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IDENTITY TESTS ARE ALWAYS WRONG

If you find this week’s Free Press familiar, it is adopted from a wildly popular viral Facebook post by David Seymour. We’ve taken it and expanded it after watching New Zealand respond to Labour showing us their true colours.

Kelvin Davis has actually done us a favour. We believe all Labour MPs think he’s right. They are bright enough not to say it out loud but Kelvin, well how should we put this? Kelvin ain’t in Parliament because he got bored working at NASA. Let’s just leave it at that.

Since he said Karen Chhour is ‘living in a pakeha world’ and she’s ‘no good looking at the world through a vanilla lens,’ one thing has become clearer than ever:

A person should never need to pass an identity test to do their job.

Here’s another thing that’s become clear, Labour's culture is sick, and it's because of their philosophy that a person's identity can matter more than their actions.

Kelvin Davis took a day to apologise, and the Prime Minister did not demand that he do so. Labour waited for the public backlash before apologising because it did not believe Davis had done anything wrong. The idea that your identity can be a qualification is central to Labour policy.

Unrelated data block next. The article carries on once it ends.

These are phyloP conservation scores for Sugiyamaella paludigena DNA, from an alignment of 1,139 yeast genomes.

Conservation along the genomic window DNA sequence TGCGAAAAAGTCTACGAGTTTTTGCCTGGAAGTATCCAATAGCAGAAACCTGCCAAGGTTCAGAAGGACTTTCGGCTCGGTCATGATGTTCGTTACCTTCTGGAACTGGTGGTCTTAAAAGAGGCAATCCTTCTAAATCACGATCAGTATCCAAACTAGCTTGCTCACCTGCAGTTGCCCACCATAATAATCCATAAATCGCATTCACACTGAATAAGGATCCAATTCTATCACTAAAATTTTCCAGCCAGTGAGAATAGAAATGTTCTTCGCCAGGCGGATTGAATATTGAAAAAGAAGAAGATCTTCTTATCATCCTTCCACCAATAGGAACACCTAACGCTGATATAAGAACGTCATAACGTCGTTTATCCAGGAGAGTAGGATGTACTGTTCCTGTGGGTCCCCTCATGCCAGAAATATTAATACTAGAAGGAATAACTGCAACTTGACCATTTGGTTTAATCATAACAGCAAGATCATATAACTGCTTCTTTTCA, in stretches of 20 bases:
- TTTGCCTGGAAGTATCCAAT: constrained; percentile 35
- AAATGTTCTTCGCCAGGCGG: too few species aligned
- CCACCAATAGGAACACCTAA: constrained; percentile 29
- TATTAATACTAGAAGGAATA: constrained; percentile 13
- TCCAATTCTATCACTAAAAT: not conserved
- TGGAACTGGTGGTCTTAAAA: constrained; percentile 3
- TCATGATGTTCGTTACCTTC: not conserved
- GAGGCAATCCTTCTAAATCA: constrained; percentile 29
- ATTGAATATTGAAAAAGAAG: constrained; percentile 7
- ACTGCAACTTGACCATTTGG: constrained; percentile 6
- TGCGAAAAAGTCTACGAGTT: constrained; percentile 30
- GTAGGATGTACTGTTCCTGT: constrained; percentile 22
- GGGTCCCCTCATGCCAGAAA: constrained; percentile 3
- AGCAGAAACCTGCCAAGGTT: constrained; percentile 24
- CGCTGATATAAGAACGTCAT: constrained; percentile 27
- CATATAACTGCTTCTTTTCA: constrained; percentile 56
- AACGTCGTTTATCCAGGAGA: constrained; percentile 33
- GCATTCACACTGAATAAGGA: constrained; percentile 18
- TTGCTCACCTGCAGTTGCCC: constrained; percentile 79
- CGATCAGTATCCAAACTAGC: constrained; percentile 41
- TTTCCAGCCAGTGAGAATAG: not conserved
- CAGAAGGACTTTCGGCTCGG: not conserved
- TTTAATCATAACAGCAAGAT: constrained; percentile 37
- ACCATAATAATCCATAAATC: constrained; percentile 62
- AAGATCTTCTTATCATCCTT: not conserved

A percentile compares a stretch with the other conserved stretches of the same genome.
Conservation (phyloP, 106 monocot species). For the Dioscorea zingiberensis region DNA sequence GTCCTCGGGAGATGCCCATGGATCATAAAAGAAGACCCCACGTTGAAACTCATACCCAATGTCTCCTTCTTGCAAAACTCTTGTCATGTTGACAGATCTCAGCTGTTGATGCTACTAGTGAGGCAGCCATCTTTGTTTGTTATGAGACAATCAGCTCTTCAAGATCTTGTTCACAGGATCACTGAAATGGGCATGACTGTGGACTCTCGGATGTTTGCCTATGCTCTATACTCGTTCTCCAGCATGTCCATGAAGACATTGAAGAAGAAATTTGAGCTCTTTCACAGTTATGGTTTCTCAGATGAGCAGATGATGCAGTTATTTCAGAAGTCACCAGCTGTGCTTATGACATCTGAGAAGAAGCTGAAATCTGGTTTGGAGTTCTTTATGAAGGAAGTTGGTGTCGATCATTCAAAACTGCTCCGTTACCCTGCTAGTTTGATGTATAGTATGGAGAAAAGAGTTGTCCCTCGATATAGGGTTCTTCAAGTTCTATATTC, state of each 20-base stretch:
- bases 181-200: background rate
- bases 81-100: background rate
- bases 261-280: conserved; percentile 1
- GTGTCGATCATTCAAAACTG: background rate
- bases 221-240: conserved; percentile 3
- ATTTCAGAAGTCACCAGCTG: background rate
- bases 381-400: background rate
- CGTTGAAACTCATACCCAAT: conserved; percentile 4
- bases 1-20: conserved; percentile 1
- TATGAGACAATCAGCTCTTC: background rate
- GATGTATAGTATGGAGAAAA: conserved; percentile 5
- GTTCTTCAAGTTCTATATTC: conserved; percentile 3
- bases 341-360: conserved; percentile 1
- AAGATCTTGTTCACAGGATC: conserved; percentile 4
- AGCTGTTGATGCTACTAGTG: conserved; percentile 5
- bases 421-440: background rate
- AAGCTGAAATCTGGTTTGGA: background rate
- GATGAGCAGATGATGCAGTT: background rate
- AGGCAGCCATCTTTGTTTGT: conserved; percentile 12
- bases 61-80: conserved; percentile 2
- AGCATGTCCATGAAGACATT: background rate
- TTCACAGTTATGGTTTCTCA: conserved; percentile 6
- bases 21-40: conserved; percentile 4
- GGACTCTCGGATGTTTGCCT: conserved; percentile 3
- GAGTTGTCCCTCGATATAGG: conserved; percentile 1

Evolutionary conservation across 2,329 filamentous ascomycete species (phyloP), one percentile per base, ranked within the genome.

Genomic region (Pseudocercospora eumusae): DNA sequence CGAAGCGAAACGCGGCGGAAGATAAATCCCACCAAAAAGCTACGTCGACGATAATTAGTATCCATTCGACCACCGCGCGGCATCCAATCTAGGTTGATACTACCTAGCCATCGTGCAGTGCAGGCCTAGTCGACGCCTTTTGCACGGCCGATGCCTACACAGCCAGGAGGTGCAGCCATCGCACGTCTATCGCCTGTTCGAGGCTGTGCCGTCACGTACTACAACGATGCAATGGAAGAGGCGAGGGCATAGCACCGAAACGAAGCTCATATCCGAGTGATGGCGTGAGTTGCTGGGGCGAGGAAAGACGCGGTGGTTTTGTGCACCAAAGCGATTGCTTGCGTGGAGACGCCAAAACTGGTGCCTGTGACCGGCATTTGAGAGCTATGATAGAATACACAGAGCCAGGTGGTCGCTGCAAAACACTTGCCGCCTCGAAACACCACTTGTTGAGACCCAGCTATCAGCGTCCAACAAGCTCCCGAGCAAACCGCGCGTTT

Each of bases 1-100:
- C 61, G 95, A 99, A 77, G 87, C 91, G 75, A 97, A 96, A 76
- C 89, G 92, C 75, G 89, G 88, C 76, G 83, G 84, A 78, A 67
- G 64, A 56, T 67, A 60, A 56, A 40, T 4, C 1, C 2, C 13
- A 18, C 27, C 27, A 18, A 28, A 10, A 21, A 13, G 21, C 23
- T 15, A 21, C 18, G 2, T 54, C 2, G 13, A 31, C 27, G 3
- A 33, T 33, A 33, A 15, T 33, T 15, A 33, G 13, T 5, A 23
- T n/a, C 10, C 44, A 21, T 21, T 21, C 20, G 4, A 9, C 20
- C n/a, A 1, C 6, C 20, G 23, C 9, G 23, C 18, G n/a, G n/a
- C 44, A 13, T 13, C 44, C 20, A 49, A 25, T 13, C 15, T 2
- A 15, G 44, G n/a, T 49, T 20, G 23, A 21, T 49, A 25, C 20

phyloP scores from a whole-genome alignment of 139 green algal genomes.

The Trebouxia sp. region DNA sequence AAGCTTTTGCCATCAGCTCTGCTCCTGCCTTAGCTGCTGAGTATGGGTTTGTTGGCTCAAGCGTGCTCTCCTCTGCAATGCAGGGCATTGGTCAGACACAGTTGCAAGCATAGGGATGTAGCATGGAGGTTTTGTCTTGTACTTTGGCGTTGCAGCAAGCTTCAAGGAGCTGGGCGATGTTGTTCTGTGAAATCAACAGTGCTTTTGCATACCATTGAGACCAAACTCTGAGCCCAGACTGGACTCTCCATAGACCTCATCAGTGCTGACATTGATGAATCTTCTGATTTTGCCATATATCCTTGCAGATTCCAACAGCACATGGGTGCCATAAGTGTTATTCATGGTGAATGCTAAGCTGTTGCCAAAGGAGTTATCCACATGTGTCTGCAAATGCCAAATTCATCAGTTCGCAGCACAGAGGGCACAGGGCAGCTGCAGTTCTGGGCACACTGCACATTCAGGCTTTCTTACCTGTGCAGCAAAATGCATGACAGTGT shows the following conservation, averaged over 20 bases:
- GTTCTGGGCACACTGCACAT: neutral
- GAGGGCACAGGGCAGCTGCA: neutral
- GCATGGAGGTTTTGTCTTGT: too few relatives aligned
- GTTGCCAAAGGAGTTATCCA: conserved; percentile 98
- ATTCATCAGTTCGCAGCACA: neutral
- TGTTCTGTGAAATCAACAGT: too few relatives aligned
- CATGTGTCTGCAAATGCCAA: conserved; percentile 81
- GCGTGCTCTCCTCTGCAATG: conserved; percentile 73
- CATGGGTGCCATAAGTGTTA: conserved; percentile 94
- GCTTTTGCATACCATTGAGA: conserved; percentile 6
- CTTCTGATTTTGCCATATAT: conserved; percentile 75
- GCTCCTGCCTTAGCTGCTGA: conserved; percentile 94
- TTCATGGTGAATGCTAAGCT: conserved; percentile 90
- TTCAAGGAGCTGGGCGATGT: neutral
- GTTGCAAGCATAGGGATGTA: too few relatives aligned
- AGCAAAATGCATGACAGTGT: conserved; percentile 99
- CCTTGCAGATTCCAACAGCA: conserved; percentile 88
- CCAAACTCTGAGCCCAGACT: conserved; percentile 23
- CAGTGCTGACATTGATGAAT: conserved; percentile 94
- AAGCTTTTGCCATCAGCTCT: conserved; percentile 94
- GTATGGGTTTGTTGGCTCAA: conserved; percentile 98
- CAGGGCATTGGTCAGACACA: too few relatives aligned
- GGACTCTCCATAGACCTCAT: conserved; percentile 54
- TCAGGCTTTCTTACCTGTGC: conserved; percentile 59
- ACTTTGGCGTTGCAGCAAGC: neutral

When Davis made his statement, Karen was questioning him about Oranga Tamariki. His Government introduced Section 7AA to that bill, a section that has led to children being removed from safe, nurturing foster homes in favour of homes with Māori ancestry.

This assumption of Māori knowledge is littered throughout Labour policy. The Plant Variety Rights Bill introduces a Māori Plant Varieties Committee. It can block plant varieties being registered and the bill says ‘A person must not be appointed as a member of the committee unless, in the opinion of the Commissioner, the person is qualified for appointment, having regard to that person’s knowledge of mātauranga Māori…’

The new resource management laws have five objectives, one of which is to ‘provide greater recognition of te ao Māori including mātauranga Māori.’ Getting a resource consent will depend more and more on whether someone deemed to have a Māori world view agrees with it.

In the case of water management, ‘Te Mana o te Wai draws on a te ao Māori perspective to recognise the whole-of-system approach to wai, from maunga to moana.’ In other words, there is a special Māori way of thinking about water management, and presumably the Karen Chhours of the world don’t have it.

So it goes on. People offended by Davis’s comments that Karen’s identity disqualifies her from her job should ask themselves, how many people will find themselves in that position under Labour’s policies?

ACT has a different view, and it’s why we have members like Karen. We believe in universal human rights. We believe that humanity is united by similarities far more important that superficial differences. We believe in a modern, multi-ethnic liberal democracy with a place for all, and discrimination based on identity is wrong.

We won’t cease from mental fight until we have restored real equality of rights and dignity for every human in New Zealand’s green and pleasant land. We are looking forward to releasing our next policy paper that will set out in detail how the next Government will do just that.

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